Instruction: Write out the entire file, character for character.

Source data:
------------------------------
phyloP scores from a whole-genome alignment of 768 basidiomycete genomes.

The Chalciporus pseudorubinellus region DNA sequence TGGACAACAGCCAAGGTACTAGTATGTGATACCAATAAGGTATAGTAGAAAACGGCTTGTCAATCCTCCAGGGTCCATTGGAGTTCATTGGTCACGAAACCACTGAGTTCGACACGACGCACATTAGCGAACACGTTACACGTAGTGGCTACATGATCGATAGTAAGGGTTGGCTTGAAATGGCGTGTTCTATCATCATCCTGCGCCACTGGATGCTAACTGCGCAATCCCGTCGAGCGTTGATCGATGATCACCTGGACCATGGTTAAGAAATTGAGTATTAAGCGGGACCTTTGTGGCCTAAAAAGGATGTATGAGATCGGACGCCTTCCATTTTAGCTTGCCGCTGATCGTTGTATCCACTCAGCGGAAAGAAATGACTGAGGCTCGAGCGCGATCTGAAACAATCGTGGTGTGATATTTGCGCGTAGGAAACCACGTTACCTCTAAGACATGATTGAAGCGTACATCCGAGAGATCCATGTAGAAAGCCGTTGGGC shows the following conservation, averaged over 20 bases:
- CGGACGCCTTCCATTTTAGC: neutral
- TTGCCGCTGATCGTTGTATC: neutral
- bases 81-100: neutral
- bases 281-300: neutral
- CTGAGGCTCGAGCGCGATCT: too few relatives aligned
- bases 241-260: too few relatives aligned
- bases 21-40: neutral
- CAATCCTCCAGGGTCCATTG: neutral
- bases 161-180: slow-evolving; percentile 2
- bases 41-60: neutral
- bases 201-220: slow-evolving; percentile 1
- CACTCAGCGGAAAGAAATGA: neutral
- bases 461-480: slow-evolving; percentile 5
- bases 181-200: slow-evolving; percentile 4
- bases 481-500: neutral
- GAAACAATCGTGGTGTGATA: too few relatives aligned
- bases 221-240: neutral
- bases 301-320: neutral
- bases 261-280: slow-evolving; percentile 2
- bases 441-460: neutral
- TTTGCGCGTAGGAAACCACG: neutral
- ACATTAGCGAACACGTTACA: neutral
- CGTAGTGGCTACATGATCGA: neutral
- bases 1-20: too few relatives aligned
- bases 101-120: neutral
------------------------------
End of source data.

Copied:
phyloP scores from a whole-genome alignment of 768 basidiomycete genomes.

The Chalciporus pseudorubinellus region DNA sequence TGGACAACAGCCAAGGTACTAGTATGTGATACCAATAAGGTATAGTAGAAAACGGCTTGTCAATCCTCCAGGGTCCATTGGAGTTCATTGGTCACGAAACCACTGAGTTCGACACGACGCACATTAGCGAACACGTTACACGTAGTGGCTACATGATCGATAGTAAGGGTTGGCTTGAAATGGCGTGTTCTATCATCATCCTGCGCCACTGGATGCTAACTGCGCAATCCCGTCGAGCGTTGATCGATGATCACCTGGACCATGGTTAAGAAATTGAGTATTAAGCGGGACCTTTGTGGCCTAAAAAGGATGTATGAGATCGGACGCCTTCCATTTTAGCTTGCCGCTGATCGTTGTATCCACTCAGCGGAAAGAAATGACTGAGGCTCGAGCGCGATCTGAAACAATCGTGGTGTGATATTTGCGCGTAGGAAACCACGTTACCTCTAAGACATGATTGAAGCGTACATCCGAGAGATCCATGTAGAAAGCCGTTGGGC shows the following conservation, averaged over 20 bases:
- CGGACGCCTTCCATTTTAGC: neutral
- TTGCCGCTGATCGTTGTATC: neutral
- bases 81-100: neutral
- bases 281-300: neutral
- CTGAGGCTCGAGCGCGATCT: too few relatives aligned
- bases 241-260: too few relatives aligned
- bases 21-40: neutral
- CAATCCTCCAGGGTCCATTG: neutral
- bases 161-180: slow-evolving; percentile 2
- bases 41-60: neutral
- bases 201-220: slow-evolving; percentile 1
- CACTCAGCGGAAAGAAATGA: neutral
- bases 461-480: slow-evolving; percentile 5
- bases 181-200: slow-evolving; percentile 4
- bases 481-500: neutral
- GAAACAATCGTGGTGTGATA: too few relatives aligned
- bases 221-240: neutral
- bases 301-320: neutral
- bases 261-280: slow-evolving; percentile 2
- bases 441-460: neutral
- TTTGCGCGTAGGAAACCACG: neutral
- ACATTAGCGAACACGTTACA: neutral
- CGTAGTGGCTACATGATCGA: neutral
- bases 1-20: too few relatives aligned
- bases 101-120: neutral